How are monoclonal gammopathy and neuropathy associated

How are monoclonal gammopathy and neuropathy associated? 

Approximately 10% of peripheral neuropathies are associated with serum monoclonal gammopathy (M-protein).

Two-thirds of such cases are initially classified as monoclonal gammopathy of uncertain significance (MGUS), but the remaining one-third, in decreasing frequency, are identified as multiple myeloma, amyloidosis, Waldenström macroglobulinemia, lymphoma, and leukemia.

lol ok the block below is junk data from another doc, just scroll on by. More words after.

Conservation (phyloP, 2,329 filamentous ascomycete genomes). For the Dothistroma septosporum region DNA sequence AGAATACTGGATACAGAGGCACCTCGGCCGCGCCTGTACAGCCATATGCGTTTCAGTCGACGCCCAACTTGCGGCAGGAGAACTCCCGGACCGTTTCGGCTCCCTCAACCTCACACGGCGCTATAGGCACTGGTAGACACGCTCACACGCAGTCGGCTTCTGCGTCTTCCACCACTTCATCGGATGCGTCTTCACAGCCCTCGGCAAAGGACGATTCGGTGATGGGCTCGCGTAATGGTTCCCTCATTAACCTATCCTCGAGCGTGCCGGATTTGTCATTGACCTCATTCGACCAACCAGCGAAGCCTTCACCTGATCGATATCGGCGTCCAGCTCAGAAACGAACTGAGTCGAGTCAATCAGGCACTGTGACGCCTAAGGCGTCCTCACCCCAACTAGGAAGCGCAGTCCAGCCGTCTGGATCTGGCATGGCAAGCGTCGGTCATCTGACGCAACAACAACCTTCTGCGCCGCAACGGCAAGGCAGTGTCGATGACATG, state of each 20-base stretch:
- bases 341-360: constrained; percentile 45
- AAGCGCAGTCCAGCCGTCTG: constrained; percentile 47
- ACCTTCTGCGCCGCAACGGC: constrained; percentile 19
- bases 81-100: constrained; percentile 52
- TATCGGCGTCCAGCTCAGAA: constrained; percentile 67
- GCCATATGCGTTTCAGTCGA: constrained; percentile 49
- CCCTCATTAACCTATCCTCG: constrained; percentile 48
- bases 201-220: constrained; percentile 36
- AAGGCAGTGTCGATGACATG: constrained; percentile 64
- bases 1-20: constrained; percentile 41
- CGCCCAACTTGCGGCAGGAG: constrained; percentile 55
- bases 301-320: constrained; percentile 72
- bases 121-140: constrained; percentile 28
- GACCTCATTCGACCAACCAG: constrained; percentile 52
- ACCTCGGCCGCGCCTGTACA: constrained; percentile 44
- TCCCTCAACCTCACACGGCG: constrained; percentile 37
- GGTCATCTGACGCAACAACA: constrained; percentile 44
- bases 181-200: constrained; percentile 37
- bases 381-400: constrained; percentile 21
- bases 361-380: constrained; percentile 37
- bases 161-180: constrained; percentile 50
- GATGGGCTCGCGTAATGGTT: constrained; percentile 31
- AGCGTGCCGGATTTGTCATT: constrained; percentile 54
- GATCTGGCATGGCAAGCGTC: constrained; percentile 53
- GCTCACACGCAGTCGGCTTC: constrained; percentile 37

Of the patients with MGUS and neuropathy, the risk of ultimately developing an identifiable cause of the paraprotein (e.g., a hematologic malignancy) is 25%.

Neuropathies associated with MGUS are a heterogeneous group that includes symmetric polyneuropathy, mononeuritis multiplex, isolated mononeuropathy, and cranial nerve palsies.

While IgG forms the most common M-protein (74%) in patients with MGUS, in patients with MGUS and neuropathy,

IgM is more common (48% vs 37% IgG and 15% IgA) and the best characterized.

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